Advertisement
 
YOU ARE HERE: LAT HomeCollectionsToxic Shock Syndrome
IN THE NEWS

Toxic Shock Syndrome

CALIFORNIA | LOCAL
January 28, 1991 | From Times Staff and Wire Reports
Japanese scientists said last week that they had artificially reproduced a gene that plays an important role in causing asthma, the respiratory ailment that is the most widespread chronic disease in the developed world. Researchers from the University of Tokyo reported in Nature that their discovery could make it possible for the first time to design effective drugs against asthma and other inflammatory diseases.
Advertisement
NEWS
November 27, 1997
Barbara, whose full name was Monique Serf, 67, twice named best female singer of the year in France. The popular soprano had recently canceled performances because of respiratory problems. In 1994, and again this year, Barbara earned a Victoire award, France's equivalent of a Grammy, for best female singer of the year. Her last album, "In Red Letters," was issued last fall. Her most famous song was "Aigle Noir" (Black Eagle).
CALIFORNIA | LOCAL
April 16, 1985
A Moorpark woman and the makers of Kotex tampons have settled a suit alleging that the product caused the woman to develop toxic shock syndrome about five years ago and has led to a continuing memory problem. Roberta Warne, now 34, became ill in June, 1980, after using the Kimberly-Clark Co.'s Kotex tampons, said her attorney, Robert Herman.
HEALTH
January 22, 2007 | From Times wire reports
A nasty staph germ circulating in the community and some hospitals produces a poison that can kill pneumonia patients within 72 hours, researchers have reported. Staphylococcus aureus bacteria -- staph for short -- can pass one another the gene for the toxin and are apparently swapping it more often, the researchers reported in the Jan. 19 issue of the journal Science. The toxin, called Panton Valentine leukocidin, or PVL, can itself cause pneumonia and can kill healthy tissue.
SPORTS
March 1, 2000 | MITCH POLIN
The referees might have inadvertently provided the Chaminade High girls' soccer team with a motivational tool when they made them remove red ribbons from their hair before the game. The ribbons were in honor of teammate Kristen Jackson, who is in intensive care at Children's Hospital in Los Angeles suffering from toxic shock syndrome and pancreatitis.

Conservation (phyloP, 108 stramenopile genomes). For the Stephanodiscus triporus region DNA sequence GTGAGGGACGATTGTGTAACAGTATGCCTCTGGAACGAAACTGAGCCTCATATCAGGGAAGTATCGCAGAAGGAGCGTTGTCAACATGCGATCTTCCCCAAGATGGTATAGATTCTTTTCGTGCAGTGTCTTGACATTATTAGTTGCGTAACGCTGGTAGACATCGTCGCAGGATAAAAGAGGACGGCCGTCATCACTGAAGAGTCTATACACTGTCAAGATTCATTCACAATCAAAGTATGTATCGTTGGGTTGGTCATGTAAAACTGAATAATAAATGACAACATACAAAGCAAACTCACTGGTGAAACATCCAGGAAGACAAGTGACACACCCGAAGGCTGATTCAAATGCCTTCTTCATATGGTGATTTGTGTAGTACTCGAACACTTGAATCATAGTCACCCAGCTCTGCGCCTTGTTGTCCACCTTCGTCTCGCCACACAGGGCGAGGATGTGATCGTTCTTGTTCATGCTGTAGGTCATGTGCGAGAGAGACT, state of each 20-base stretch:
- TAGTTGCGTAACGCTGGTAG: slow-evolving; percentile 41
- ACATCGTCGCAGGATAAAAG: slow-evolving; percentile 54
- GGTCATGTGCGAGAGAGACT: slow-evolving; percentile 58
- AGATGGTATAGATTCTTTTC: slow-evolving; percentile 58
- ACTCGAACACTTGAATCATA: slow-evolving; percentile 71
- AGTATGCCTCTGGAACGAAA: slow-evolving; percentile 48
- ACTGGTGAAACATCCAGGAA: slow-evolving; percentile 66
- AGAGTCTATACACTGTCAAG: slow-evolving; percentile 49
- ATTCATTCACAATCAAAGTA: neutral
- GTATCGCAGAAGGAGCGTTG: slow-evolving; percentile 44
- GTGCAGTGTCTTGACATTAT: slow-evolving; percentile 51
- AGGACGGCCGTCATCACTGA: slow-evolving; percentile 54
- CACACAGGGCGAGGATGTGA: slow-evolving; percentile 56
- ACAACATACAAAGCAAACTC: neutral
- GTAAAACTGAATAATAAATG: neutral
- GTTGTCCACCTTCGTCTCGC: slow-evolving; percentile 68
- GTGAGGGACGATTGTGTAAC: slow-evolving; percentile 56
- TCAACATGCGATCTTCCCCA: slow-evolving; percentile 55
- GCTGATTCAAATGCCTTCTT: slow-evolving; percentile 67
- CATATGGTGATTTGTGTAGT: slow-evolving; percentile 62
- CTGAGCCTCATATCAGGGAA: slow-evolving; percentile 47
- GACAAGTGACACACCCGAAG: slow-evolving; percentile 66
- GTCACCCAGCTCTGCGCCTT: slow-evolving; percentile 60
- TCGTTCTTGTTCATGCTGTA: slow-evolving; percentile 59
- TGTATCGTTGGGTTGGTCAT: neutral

NEWS
September 2, 2011 | By Amina Khan, Los Angeles Times / For the Booster Shots blog
Here's an unusual risk of playing paintball: A British woman's breast implant reportedly exploded after she was hit in the chest by a paintball, which can travel at 190 mph. UK Paintball has now adjusted its policies accordingly. "We respectfully ask that any ladies with surgical breast implants notify our team at the time of booking," according to a statement on its website. "You will be given special information on the dangers of paintballing with enhanced boobs and asked to sign a disclaimer.
NEWS
August 30, 1989 | From the Washington Post
Federal court, accusing the Food and Drug Administration of endangering women's health, has given the agency until Oct. 30 to issue rules requiring tampon manufacturers to place uniform absorbency ratings on labels. The decision, in U.S. District Court here, was a victory for consumer groups that have been demanding absorbency ratings since a 1981 study found that using the most absorbent types of tampons increased the risk of toxic-shock syndrome, a rare but potentially fatal infection.
NEWS
August 30, 2007 | David Ng, Times Staff Writer
JUST how funny you'll find "Invasion! The Musical" depends on your affinity for the kind of humor that appeals primarily to drunk undergraduates. Which is to say, anything involving cleavage, virgins, genitalia, homosexuality and uncontrollable flatulence. Cheerfully obscene, this adults-only musical spoofs the age-old alien-invasion genre.
Los Angeles Times Articles
|